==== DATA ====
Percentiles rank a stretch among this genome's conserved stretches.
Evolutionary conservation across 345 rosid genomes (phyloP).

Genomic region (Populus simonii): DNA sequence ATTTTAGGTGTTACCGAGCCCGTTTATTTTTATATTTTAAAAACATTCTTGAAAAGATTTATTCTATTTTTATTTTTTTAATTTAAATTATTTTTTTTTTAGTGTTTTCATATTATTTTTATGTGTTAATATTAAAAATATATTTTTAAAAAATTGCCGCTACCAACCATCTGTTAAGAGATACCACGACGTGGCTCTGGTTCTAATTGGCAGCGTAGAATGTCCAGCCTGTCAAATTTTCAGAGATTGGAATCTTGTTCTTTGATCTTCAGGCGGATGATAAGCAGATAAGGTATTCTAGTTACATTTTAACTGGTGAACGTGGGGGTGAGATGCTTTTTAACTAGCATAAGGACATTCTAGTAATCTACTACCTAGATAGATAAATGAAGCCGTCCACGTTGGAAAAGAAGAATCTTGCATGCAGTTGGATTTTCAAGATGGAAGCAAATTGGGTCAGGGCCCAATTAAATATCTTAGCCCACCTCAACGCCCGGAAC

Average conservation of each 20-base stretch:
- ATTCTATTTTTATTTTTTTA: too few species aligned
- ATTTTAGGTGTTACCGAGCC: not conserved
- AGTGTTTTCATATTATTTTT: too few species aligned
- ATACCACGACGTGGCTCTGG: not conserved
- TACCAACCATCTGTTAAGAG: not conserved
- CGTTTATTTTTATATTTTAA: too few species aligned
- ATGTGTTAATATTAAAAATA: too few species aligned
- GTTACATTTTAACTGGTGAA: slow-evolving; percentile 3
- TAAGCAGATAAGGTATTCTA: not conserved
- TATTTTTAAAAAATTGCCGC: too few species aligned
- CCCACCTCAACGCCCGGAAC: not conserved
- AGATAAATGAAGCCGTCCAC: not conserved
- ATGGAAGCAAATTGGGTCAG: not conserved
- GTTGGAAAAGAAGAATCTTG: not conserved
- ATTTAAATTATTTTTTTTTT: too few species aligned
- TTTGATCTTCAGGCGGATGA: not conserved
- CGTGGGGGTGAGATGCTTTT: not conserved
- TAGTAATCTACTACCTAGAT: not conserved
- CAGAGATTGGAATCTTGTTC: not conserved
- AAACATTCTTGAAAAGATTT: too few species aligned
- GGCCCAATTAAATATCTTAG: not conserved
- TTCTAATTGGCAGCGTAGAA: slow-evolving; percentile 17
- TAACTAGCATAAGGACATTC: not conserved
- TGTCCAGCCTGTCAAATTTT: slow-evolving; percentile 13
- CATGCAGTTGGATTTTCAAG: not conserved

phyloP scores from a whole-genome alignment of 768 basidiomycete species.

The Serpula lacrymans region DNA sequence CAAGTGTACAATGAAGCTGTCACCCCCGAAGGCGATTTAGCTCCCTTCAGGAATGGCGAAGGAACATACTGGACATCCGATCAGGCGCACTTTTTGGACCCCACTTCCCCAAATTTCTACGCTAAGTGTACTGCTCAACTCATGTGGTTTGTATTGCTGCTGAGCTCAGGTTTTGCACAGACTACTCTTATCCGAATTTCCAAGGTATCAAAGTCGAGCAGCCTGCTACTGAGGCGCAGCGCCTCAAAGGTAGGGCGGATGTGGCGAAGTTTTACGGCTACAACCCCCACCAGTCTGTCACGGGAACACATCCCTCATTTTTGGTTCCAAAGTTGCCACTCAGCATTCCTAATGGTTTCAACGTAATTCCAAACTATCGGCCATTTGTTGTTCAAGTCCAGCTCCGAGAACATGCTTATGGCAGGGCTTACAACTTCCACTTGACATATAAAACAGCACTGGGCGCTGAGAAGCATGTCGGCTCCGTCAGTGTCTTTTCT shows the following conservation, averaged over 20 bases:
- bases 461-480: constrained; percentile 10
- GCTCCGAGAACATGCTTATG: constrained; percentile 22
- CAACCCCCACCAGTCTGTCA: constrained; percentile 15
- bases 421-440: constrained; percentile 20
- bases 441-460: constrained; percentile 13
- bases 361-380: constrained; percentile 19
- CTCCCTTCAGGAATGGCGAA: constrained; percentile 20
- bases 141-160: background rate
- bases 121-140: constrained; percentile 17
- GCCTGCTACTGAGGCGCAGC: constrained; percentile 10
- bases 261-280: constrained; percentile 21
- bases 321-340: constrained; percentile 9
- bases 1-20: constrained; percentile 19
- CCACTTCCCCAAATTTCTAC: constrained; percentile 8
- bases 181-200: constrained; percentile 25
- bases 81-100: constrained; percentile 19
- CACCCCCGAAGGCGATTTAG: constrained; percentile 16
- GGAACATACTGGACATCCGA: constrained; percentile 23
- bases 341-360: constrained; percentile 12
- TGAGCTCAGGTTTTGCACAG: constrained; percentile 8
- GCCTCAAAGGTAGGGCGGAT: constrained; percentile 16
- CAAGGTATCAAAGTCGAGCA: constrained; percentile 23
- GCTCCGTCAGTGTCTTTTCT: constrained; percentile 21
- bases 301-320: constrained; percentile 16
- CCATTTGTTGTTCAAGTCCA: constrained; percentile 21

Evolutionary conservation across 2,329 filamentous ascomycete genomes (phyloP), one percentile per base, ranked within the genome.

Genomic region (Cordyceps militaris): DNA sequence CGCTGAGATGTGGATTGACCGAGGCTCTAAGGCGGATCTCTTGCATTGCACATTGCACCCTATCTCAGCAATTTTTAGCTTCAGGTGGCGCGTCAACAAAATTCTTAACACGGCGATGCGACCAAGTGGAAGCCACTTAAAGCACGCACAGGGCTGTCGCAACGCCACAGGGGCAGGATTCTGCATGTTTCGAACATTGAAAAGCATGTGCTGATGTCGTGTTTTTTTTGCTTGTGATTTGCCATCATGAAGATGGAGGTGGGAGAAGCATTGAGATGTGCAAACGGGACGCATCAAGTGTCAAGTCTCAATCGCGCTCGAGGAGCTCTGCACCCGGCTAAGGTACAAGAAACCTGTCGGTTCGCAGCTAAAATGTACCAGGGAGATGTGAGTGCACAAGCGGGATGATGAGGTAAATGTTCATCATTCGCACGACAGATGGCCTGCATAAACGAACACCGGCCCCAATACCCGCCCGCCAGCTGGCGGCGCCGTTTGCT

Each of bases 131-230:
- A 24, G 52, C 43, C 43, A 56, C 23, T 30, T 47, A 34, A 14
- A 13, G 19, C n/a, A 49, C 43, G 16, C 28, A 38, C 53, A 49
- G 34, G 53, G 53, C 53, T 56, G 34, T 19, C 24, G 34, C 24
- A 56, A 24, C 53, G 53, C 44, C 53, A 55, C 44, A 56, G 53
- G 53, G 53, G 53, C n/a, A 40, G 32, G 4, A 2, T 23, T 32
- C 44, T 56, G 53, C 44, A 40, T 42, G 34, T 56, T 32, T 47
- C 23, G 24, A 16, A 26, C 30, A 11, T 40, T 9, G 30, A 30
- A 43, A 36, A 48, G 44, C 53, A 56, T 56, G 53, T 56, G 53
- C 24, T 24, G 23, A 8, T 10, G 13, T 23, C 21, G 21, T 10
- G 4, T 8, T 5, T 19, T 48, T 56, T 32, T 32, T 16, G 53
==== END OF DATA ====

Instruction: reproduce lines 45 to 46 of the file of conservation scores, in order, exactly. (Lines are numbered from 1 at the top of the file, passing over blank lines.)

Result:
- CCACTTCCCCAAATTTCTAC: constrained; percentile 8
- bases 181-200: constrained; percentile 25